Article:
Should You Be Tempted To Sell Pilkington Deutschland AG (HMSE:FDD) Because Of Its P/E Ratio?

This article is for investors who would like to improve their understanding of price to earnings ratios (P/E ratios). We’ll show how you can use Pilkington Deutschland AG’s (HMSE:FDD) P/E ratio to inform your assessment of the investment opportunity. Looking at earnings over the last twelve months, Pilkington Deutschland has a P/E ratio of 52.95. That is equivalent to an earnings yield of about 1.9%.

View our latest analysis for Pilkington Deutschland

How Do I Calculate A Price To Earnings Ratio?

The formula for P/E is:

Price to Earnings Ratio = Price per Share ÷ Earnings per Share (EPS)

Or for Pilkington Deutschland:

P/E of 52.95 = EUR416.00 ÷ EUR7.86 (Based on the year to March 2019.)

Is A High P/E Ratio Good?

A higher P/E ratio means that investors are paying a higher price for each EUR1 of company earnings. That isn’t a good or a bad thing on its own, but a high P/E means that buyers have a higher opinion of the business’s prospects, relative to stocks with a lower P/E.

Does Pilkington Deutschland Have A Relatively High Or Low P/E For Its Industry?

One good way to get a quick read on what market participants expect of a company is to look at its P/E ratio. The image below shows that Pilkington Deutschland has a higher P/E than the average (20.9) P/E for companies in the building industry.

HMSE:FDD Price Estimation Relative to Market, February 9th 2020
HMSE:FDD Price Estimation Relative to Market, February 9th 2020

Pilkington Deutschland’s P/E tells us that market participants think the company will perform better than its industry peers, going forward. Clearly the market expects growth, but it isn’t guaranteed. So further research is always essential. I often monitor director buying and selling.

How Growth Rates Impact P/E Ratios

P/E ratios primarily reflect market expectations around earnings growth rates. That’s because companies that grow earnings per share quickly will rapidly increase the ‘E’ in the equation. That means even if the current P/E is high, it will reduce over time if the share price stays flat. So while a stock may look expensive based on past earnings, it could be cheap based on future earnings.

Pilkington Deutschland shrunk earnings per share by 37% over the last year. But EPS is up 33% over the last 5 years.

Remember: P/E Ratios Don’t Consider The Balance Sheet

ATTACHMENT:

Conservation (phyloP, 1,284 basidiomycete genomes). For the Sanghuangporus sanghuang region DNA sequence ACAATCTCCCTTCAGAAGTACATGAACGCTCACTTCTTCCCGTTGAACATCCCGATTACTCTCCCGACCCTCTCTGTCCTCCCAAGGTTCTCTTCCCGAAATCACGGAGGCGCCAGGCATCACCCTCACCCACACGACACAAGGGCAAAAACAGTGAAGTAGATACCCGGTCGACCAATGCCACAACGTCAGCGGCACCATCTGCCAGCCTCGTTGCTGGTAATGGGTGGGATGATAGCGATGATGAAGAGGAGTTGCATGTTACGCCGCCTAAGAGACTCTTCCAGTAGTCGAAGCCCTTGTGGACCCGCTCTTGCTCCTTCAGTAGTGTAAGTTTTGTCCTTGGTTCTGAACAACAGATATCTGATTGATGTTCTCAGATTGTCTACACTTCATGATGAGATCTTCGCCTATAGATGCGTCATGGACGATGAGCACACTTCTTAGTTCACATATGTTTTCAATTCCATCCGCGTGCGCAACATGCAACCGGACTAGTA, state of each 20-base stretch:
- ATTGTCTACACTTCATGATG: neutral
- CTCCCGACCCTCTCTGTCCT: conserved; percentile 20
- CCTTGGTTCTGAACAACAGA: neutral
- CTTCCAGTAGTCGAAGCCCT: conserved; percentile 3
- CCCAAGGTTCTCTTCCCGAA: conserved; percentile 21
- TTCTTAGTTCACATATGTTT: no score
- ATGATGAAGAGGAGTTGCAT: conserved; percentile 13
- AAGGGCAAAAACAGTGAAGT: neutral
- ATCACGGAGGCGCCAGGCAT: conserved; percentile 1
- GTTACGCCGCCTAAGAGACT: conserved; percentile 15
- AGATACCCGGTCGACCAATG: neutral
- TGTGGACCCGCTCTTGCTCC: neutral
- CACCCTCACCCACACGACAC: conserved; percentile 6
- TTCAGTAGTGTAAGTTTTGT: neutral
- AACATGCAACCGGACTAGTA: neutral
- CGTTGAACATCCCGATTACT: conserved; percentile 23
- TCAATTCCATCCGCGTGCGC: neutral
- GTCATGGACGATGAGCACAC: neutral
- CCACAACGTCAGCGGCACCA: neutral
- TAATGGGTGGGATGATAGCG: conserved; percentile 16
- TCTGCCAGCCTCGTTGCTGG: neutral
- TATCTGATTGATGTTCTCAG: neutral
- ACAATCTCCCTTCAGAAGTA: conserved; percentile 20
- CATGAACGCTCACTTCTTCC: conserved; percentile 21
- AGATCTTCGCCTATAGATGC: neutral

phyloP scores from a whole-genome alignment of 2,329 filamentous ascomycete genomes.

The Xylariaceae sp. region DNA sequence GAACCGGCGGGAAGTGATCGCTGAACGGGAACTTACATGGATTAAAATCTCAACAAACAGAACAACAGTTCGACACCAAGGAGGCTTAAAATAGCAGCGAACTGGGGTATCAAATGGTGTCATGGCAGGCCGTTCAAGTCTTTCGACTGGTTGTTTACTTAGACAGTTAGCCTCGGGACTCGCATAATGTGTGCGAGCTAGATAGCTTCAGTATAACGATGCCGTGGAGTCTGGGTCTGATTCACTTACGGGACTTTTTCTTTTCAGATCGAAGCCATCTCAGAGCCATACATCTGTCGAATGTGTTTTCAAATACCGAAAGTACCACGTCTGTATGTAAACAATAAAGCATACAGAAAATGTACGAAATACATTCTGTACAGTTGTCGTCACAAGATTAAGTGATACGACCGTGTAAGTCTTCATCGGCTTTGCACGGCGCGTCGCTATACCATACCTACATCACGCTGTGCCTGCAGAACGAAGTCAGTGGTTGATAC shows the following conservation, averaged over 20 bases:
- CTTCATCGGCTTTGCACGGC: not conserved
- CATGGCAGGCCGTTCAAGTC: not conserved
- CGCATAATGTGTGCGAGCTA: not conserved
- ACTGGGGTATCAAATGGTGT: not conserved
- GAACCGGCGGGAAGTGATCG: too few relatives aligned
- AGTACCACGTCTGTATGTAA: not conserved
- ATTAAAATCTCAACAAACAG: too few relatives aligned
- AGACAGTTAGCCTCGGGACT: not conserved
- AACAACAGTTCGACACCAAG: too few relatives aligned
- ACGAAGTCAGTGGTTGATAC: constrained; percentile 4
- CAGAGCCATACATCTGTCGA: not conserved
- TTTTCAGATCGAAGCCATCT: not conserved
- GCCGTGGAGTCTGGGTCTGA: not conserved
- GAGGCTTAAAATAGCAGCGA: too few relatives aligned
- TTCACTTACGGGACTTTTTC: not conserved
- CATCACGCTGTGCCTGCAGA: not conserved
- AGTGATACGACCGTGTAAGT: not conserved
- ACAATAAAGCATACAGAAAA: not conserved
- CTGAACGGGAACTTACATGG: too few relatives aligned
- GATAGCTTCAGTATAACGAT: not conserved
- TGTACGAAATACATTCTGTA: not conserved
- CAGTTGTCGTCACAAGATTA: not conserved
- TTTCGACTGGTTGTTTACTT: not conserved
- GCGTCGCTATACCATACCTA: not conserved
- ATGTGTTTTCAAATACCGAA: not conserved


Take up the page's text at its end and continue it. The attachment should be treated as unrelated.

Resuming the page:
One drawback of using a P/E ratio is that it considers market capitalization, but not the balance sheet. In other words, it does not consider any debt or cash that the company may have on the balance sheet. Hypothetically, a company could reduce its future P/E ratio by spending its cash (or taking on debt) to achieve higher earnings.

Spending on growth might be good or bad a few years later, but the point is that the P/E ratio does not account for the option (or lack thereof).

So What Does Pilkington Deutschland’s Balance Sheet Tell Us?

Since Pilkington Deutschland holds net cash of €139k, it can spend on growth, justifying a higher P/E ratio than otherwise.

The Bottom Line On Pilkington Deutschland’s P/E Ratio

Pilkington Deutschland’s P/E is 53.0 which is above average (20.8) in its market. The recent drop in earnings per share would make some investors cautious, but the relatively strong balance sheet will allow the company time to invest in growth. Clearly, the high P/E indicates shareholders think it will!

Investors have an opportunity when market expectations about a stock are wrong. If the reality for a company is better than it expects, you can make money by buying and holding for the long term. We don’t have analyst forecasts, but you might want to assess this data-rich visualization of earnings, revenue and cash flow.

You might be able to find a better buy than Pilkington Deutschland. If you want a selection of possible winners, check out this free list of interesting companies that trade on a P/E below 20 (but have proven they can grow earnings).

If you spot an error that warrants correction, please contact the editor at editorial-team@simplywallst.com. This article by Simply Wall St is general in nature. It does not constitute a recommendation to buy or sell any stock, and does not take account of your objectives, or your financial situation. Simply Wall St has no position in the stocks mentioned.

We aim to bring you long-term focused research analysis driven by fundamental data. Note that our analysis may not factor in the latest price-sensitive company announcements or qualitative material. Thank you for reading.